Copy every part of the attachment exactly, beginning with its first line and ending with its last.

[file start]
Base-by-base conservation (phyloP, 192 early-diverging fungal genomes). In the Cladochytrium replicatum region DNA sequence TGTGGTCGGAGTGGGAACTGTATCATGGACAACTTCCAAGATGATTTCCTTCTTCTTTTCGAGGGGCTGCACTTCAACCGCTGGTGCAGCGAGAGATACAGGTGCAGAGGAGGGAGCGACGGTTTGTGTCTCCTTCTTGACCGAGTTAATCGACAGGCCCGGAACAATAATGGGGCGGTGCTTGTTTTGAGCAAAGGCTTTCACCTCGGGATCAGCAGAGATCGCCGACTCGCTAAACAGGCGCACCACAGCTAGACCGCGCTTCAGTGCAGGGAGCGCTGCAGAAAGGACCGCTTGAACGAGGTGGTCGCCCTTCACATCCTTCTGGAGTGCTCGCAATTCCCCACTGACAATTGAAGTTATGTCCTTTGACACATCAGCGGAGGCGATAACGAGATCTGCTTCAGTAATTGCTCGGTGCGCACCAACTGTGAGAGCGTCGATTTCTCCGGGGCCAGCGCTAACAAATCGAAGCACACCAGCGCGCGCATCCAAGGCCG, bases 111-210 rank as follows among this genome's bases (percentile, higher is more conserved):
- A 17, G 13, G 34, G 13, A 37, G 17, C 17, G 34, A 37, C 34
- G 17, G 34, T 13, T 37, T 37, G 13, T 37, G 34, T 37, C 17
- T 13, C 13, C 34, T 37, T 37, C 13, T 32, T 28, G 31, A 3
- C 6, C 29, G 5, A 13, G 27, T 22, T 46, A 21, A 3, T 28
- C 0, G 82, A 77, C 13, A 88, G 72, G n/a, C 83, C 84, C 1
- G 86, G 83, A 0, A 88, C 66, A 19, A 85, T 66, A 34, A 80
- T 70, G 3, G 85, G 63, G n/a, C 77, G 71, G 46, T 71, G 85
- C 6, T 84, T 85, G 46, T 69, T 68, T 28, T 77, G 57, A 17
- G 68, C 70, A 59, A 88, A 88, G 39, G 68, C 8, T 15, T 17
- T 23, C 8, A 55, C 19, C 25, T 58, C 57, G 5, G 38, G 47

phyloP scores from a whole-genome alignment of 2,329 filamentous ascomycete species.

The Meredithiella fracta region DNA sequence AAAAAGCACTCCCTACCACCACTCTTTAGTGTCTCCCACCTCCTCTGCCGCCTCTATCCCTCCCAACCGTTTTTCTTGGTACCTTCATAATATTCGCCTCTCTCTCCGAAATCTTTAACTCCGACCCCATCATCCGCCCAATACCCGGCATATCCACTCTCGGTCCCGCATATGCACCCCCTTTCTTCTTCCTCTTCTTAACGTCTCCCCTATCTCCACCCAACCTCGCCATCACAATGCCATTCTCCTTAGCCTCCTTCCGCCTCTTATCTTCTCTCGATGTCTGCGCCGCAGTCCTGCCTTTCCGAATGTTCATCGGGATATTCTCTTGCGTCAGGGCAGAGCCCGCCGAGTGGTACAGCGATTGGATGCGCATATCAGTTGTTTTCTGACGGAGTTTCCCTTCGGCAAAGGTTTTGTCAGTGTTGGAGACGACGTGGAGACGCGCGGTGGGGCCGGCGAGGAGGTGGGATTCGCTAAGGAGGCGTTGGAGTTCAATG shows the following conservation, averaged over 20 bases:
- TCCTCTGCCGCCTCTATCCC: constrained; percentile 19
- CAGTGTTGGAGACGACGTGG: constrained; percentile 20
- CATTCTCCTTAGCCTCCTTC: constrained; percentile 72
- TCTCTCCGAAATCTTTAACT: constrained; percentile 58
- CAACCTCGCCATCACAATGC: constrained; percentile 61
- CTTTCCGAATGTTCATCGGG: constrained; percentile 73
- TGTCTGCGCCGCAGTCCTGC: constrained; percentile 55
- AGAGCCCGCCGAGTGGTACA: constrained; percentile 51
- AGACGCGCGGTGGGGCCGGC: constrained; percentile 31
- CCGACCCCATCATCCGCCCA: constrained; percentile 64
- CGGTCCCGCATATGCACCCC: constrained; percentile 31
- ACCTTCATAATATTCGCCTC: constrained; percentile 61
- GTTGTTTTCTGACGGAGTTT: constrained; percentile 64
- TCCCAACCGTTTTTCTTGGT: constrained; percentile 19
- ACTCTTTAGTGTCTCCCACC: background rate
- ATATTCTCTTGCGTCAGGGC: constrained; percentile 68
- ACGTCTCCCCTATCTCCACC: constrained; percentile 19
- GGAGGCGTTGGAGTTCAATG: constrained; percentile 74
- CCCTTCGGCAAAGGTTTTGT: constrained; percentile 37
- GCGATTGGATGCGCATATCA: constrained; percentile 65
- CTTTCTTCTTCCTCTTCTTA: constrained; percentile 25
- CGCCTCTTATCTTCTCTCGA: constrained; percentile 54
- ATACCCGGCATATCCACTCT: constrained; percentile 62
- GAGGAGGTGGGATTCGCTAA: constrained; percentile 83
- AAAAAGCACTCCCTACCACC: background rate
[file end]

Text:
Base-by-base conservation (phyloP, 192 early-diverging fungal genomes). In the Cladochytrium replicatum region DNA sequence TGTGGTCGGAGTGGGAACTGTATCATGGACAACTTCCAAGATGATTTCCTTCTTCTTTTCGAGGGGCTGCACTTCAACCGCTGGTGCAGCGAGAGATACAGGTGCAGAGGAGGGAGCGACGGTTTGTGTCTCCTTCTTGACCGAGTTAATCGACAGGCCCGGAACAATAATGGGGCGGTGCTTGTTTTGAGCAAAGGCTTTCACCTCGGGATCAGCAGAGATCGCCGACTCGCTAAACAGGCGCACCACAGCTAGACCGCGCTTCAGTGCAGGGAGCGCTGCAGAAAGGACCGCTTGAACGAGGTGGTCGCCCTTCACATCCTTCTGGAGTGCTCGCAATTCCCCACTGACAATTGAAGTTATGTCCTTTGACACATCAGCGGAGGCGATAACGAGATCTGCTTCAGTAATTGCTCGGTGCGCACCAACTGTGAGAGCGTCGATTTCTCCGGGGCCAGCGCTAACAAATCGAAGCACACCAGCGCGCGCATCCAAGGCCG, bases 111-210 rank as follows among this genome's bases (percentile, higher is more conserved):
- A 17, G 13, G 34, G 13, A 37, G 17, C 17, G 34, A 37, C 34
- G 17, G 34, T 13, T 37, T 37, G 13, T 37, G 34, T 37, C 17
- T 13, C 13, C 34, T 37, T 37, C 13, T 32, T 28, G 31, A 3
- C 6, C 29, G 5, A 13, G 27, T 22, T 46, A 21, A 3, T 28
- C 0, G 82, A 77, C 13, A 88, G 72, G n/a, C 83, C 84, C 1
- G 86, G 83, A 0, A 88, C 66, A 19, A 85, T 66, A 34, A 80
- T 70, G 3, G 85, G 63, G n/a, C 77, G 71, G 46, T 71, G 85
- C 6, T 84, T 85, G 46, T 69, T 68, T 28, T 77, G 57, A 17
- G 68, C 70, A 59, A 88, A 88, G 39, G 68, C 8, T 15, T 17
- T 23, C 8, A 55, C 19, C 25, T 58, C 57, G 5, G 38, G 47

phyloP scores from a whole-genome alignment of 2,329 filamentous ascomycete species.

The Meredithiella fracta region DNA sequence AAAAAGCACTCCCTACCACCACTCTTTAGTGTCTCCCACCTCCTCTGCCGCCTCTATCCCTCCCAACCGTTTTTCTTGGTACCTTCATAATATTCGCCTCTCTCTCCGAAATCTTTAACTCCGACCCCATCATCCGCCCAATACCCGGCATATCCACTCTCGGTCCCGCATATGCACCCCCTTTCTTCTTCCTCTTCTTAACGTCTCCCCTATCTCCACCCAACCTCGCCATCACAATGCCATTCTCCTTAGCCTCCTTCCGCCTCTTATCTTCTCTCGATGTCTGCGCCGCAGTCCTGCCTTTCCGAATGTTCATCGGGATATTCTCTTGCGTCAGGGCAGAGCCCGCCGAGTGGTACAGCGATTGGATGCGCATATCAGTTGTTTTCTGACGGAGTTTCCCTTCGGCAAAGGTTTTGTCAGTGTTGGAGACGACGTGGAGACGCGCGGTGGGGCCGGCGAGGAGGTGGGATTCGCTAAGGAGGCGTTGGAGTTCAATG shows the following conservation, averaged over 20 bases:
- TCCTCTGCCGCCTCTATCCC: constrained; percentile 19
- CAGTGTTGGAGACGACGTGG: constrained; percentile 20
- CATTCTCCTTAGCCTCCTTC: constrained; percentile 72
- TCTCTCCGAAATCTTTAACT: constrained; percentile 58
- CAACCTCGCCATCACAATGC: constrained; percentile 61
- CTTTCCGAATGTTCATCGGG: constrained; percentile 73
- TGTCTGCGCCGCAGTCCTGC: constrained; percentile 55
- AGAGCCCGCCGAGTGGTACA: constrained; percentile 51
- AGACGCGCGGTGGGGCCGGC: constrained; percentile 31
- CCGACCCCATCATCCGCCCA: constrained; percentile 64
- CGGTCCCGCATATGCACCCC: constrained; percentile 31
- ACCTTCATAATATTCGCCTC: constrained; percentile 61
- GTTGTTTTCTGACGGAGTTT: constrained; percentile 64
- TCCCAACCGTTTTTCTTGGT: constrained; percentile 19
- ACTCTTTAGTGTCTCCCACC: background rate
- ATATTCTCTTGCGTCAGGGC: constrained; percentile 68
- ACGTCTCCCCTATCTCCACC: constrained; percentile 19
- GGAGGCGTTGGAGTTCAATG: constrained; percentile 74
- CCCTTCGGCAAAGGTTTTGT: constrained; percentile 37
- GCGATTGGATGCGCATATCA: constrained; percentile 65
- CTTTCTTCTTCCTCTTCTTA: constrained; percentile 25
- CGCCTCTTATCTTCTCTCGA: constrained; percentile 54
- ATACCCGGCATATCCACTCT: constrained; percentile 62
- GAGGAGGTGGGATTCGCTAA: constrained; percentile 83
- AAAAAGCACTCCCTACCACC: background rate